AUSTIN, Texas — The majority of Texas House Republicans agree to only support a speaker who will not appoint Democratic committee chairs 

After his runoff win, Rep. Dade Phelan, R-Beaumont, is focused on the fight to keep his position as Texas House speaker. So far, two GOP representatives, Tom Oliverson and Shelby Slawson, announced they’re challenging Phelan for the leadership spot.

What You Need To Know

  • A majority of Texas House Republicans have signed a pledge signaling they will not support a speaker who appoints Democratic committee chairs

  • Current speaker Rep. Dade Phelan, R-Beaumont, narrowly won his primary runoff race recently. He has appointed Democrats to committee chair positions in the past

  • Phelan currently has two announced challengers for speaker

  • Texas Republicans say Democrats hold up legislation 

Oliverson reacted to Slawson’s entrance into the speakership race, saying on X that he “welcomes another reformer into the race for speaker.” 

“Republican voters are fed up with business as usual in the Texas House,” said Slawson. 

In a letter, 46 House Republicans and GOP nominees pledged to only support a speaker candidate who will not appoint Democratic committee chairs. Phelan declined to comment on the letter but has stuck to the House tradition of appointing some chairs from the opposing party. Slawson says Democrats need to be removed from chairs to pass her party’s preferred legislation. 

“We’ve had a bit of a blockade with some Democrat chairs who are in a position where they don’t want to advance legislation that for some of their voters in their constituencies is disagreeable,” said Slawson.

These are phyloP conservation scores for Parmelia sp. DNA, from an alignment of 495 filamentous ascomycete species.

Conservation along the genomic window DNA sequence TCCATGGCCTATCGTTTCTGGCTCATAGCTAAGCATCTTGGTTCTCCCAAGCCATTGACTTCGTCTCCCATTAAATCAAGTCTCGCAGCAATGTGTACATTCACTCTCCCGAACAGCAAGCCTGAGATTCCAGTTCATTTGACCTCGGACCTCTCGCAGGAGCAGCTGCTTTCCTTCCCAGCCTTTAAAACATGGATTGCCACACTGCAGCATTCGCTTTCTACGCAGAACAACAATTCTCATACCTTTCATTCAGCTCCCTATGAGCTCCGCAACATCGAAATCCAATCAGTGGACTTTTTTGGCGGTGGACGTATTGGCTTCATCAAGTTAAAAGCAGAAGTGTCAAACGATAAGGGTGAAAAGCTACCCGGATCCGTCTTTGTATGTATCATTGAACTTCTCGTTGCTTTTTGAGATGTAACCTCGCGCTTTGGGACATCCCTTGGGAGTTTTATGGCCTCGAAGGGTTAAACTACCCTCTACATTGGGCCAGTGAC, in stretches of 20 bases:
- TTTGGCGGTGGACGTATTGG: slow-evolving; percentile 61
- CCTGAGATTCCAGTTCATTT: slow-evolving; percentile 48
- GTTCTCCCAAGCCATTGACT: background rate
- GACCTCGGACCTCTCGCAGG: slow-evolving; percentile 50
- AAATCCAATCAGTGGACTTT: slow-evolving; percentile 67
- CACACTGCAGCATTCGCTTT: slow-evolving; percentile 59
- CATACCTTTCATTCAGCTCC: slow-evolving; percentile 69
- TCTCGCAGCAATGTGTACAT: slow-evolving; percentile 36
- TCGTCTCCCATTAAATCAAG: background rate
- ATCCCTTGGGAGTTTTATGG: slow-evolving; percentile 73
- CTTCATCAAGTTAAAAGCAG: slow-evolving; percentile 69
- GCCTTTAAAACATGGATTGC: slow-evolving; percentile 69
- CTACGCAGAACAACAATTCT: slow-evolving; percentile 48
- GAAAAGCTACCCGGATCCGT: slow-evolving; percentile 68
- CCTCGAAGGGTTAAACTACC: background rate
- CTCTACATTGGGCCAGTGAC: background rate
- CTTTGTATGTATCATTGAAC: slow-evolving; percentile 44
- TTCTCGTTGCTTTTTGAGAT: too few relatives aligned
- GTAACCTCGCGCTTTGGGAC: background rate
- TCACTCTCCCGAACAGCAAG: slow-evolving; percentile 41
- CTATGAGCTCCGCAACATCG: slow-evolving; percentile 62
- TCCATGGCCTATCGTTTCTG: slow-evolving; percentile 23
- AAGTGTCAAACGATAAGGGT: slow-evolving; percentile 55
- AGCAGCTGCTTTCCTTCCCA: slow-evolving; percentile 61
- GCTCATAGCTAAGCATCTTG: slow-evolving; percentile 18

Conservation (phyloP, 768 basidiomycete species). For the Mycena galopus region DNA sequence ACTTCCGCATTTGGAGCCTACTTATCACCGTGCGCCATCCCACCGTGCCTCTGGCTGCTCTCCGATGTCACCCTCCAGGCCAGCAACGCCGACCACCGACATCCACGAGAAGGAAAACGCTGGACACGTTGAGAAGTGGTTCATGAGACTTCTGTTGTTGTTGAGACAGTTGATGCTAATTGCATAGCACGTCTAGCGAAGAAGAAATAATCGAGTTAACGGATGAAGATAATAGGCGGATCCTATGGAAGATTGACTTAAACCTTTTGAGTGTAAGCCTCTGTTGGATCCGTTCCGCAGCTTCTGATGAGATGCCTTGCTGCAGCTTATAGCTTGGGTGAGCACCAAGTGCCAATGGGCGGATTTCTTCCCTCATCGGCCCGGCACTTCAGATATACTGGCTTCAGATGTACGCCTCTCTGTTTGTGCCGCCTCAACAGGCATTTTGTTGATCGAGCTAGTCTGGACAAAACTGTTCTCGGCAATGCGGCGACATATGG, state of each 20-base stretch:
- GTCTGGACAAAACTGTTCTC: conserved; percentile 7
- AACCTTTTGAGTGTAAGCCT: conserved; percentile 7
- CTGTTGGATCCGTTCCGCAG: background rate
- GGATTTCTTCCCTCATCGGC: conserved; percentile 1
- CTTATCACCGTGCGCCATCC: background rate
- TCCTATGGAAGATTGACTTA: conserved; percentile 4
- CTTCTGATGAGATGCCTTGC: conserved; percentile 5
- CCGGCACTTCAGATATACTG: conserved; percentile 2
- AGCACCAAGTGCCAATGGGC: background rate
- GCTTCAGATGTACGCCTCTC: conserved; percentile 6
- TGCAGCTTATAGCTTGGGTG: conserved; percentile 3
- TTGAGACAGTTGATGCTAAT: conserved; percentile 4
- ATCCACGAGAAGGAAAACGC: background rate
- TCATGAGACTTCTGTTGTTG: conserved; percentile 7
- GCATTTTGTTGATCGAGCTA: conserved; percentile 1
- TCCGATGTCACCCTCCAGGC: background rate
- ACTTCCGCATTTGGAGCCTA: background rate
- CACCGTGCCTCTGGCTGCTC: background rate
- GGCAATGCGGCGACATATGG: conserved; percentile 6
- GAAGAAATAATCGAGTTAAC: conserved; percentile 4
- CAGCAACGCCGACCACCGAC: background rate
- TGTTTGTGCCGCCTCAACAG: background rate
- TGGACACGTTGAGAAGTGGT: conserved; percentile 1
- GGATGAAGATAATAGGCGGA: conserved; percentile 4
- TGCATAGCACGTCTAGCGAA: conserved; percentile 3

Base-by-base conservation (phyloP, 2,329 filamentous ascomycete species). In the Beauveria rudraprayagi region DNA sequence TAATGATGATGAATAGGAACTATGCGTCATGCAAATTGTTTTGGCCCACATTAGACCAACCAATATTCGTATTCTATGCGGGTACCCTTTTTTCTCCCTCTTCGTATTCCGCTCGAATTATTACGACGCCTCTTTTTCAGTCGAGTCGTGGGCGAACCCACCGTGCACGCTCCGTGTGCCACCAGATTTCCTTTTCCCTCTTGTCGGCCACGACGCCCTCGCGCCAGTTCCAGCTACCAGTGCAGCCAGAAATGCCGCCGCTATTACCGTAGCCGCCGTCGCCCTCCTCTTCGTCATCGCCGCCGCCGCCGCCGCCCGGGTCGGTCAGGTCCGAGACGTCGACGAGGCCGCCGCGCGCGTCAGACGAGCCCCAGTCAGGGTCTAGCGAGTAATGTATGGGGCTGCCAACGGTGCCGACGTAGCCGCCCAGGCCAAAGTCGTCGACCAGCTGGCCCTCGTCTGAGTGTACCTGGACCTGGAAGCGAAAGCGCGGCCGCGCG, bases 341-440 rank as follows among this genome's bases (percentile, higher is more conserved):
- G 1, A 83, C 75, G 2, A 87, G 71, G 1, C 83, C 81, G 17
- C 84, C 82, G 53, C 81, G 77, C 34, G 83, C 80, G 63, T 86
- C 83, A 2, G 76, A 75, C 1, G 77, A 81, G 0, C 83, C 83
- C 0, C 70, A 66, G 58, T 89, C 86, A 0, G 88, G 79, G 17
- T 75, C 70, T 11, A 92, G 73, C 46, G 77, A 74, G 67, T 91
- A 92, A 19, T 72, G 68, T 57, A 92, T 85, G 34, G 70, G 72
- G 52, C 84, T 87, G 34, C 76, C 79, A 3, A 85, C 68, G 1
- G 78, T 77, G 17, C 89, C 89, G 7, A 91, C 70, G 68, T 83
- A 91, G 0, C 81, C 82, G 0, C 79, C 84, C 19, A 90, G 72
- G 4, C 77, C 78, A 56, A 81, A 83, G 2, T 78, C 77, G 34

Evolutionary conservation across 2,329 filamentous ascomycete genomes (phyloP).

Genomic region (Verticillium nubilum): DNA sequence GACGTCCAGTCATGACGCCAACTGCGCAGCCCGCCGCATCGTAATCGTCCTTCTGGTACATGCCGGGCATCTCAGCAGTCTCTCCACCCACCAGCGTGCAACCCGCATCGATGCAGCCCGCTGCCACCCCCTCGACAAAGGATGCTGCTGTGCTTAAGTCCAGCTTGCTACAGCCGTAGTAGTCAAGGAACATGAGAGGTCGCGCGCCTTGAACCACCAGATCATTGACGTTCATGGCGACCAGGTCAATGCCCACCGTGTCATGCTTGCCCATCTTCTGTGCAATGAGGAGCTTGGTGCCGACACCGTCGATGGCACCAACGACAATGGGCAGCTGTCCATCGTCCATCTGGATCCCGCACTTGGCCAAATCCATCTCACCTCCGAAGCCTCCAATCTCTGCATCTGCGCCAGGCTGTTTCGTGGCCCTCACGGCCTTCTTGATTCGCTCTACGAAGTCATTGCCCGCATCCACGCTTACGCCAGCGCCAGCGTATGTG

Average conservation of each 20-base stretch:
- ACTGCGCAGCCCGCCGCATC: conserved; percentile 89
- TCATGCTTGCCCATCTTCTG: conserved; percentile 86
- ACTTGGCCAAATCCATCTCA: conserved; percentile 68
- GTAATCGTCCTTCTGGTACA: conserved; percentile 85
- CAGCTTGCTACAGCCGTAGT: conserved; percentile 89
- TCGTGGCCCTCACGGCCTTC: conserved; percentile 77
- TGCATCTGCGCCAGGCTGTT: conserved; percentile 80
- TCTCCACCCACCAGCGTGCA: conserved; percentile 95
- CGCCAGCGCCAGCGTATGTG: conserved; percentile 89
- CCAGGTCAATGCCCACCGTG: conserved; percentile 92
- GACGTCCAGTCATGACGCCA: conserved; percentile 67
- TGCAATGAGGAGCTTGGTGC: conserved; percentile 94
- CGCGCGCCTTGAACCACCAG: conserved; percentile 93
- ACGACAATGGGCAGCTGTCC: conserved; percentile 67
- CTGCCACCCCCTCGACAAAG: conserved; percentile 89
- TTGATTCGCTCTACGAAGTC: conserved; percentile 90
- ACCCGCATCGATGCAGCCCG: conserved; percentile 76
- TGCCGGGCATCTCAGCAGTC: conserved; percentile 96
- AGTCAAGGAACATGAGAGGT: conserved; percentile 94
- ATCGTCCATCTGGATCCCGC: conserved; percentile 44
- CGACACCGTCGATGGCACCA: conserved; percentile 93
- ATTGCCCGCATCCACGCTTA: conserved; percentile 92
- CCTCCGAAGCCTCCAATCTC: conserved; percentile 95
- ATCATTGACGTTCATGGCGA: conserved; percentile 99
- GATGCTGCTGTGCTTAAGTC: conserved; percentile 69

Political experts say Democratic chairs do not have such power, as they are often still the minority party on the committees they chair. Phelan appointed eight last session out of 34 committees.  

“If you look at who’s blocking many of the conservative bills that come out of the Senate, it’s really more often than not a committee chair that’s a Republican and a strong ally of state Speaker Dade Phelan,” said Mark Jones, a Rice University professor of political sciences.

To be elected speaker, a member needs to secure 76 votes, a majority of the 150-seat chamber. With a majority of incoming House Republicans seeking a candidate who won’t pick Democratic chairs, Phelan faces more obstacles but could still win with full Democratic support and a dozen Republicans. 

Lt. Gov. Dan Patrick addressed that scenario, saying on X, “That would be a kick in the teeth to Texans, who elected an overwhelming Republican House majority.” 

Experts suggest Democrats can leverage the GOP infighting to their advantage. 

“Conservative Republicans are running a risk if they prevent Phelan from obtaining reelection via the Republican caucus. They may force him into the hands of Democrats, who will demand in exchange for their support that Phelan block many of the conservatives,” said Jones. 

A number of Republicans who signed the pledge face Democratic opponents on November’s ballot. Though more Republicans could denounce Democratic committee chairs before the end of the year.